Senior and student government member Brigid Bell agreed with Tafoya’s feeling of camaraderie and connection.
Noting “a certain charisma” about Healy, Bell said that she “really expresses that she cares about the kids.”
“She’s very transparent with the student body,” Bell said. “Which is different.”
As the only female assistant principal, Healy brings an element of diversity which the school previously lacked. Moreover, after Healy leaves, GBHS will no longer have any certificated African-American staff members.
“It’s definitely really nice to have a woman as an assistant principal, because she gets where girls are coming from,” Bell said. “And she brought a certain amount of diversity. Without that, the (minority) students on our campus will feel a little alienated. It was nice to have her as a figurehead for diversity because GBHS does lack diversity.”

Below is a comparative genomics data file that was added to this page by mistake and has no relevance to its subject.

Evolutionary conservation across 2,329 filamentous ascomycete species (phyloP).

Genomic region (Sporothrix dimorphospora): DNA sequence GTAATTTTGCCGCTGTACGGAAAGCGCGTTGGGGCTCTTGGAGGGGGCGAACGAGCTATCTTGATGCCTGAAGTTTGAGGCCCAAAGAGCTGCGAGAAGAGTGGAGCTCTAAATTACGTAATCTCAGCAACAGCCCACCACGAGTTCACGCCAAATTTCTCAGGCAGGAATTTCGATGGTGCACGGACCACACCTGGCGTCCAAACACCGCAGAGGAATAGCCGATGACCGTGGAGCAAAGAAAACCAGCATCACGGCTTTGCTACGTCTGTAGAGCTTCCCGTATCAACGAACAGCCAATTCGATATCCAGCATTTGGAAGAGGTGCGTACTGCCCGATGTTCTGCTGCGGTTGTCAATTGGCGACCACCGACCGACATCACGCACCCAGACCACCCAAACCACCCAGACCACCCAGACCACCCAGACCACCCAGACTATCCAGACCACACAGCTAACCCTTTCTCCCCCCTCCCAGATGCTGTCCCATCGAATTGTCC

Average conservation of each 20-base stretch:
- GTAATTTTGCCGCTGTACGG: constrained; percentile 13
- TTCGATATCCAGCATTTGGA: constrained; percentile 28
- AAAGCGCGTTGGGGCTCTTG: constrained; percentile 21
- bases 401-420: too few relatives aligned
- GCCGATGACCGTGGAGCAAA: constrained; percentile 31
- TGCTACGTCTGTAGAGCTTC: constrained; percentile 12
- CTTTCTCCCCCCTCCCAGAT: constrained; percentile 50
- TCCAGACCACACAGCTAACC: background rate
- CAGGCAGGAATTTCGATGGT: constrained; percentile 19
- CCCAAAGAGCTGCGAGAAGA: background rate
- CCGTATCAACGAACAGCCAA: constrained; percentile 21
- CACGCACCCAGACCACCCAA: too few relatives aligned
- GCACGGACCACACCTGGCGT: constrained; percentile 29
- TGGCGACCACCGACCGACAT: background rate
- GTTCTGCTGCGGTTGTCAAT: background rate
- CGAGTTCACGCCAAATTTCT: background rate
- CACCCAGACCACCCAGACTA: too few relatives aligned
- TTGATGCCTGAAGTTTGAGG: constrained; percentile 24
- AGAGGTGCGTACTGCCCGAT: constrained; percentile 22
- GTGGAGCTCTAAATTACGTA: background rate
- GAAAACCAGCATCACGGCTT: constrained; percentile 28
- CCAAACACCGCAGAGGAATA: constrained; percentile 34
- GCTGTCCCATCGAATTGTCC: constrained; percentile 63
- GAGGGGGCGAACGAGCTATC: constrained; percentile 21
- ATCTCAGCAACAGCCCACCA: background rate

As Healy prepares to leave, the search for a replacement begins. All candidates are welcome, but having an administrative woman as an assistant principal has its benefits, Leighton said, adding that the perks of having a female are especially beneficial when dealing with disciplinary issues.
“I don’t think we’re going to find somebody who has all the wonderful qualities she has,” Leighton said. “If there is someone who walks in like that, I’ll be thrilled – but I’ll just have to look at the (applicants) and see what I can do. It’s only (a) half a year (position), so maybe we can look again next fall, if it doesn’t work out very well this year.”
Finding a new administrative member midyear poses a challenge, but Healy’s displacement to Adelante was chiefly proposed as the solution to the conflict of interest that arose with her working at GBHS while also working on the charter school, Century High School, Healy said.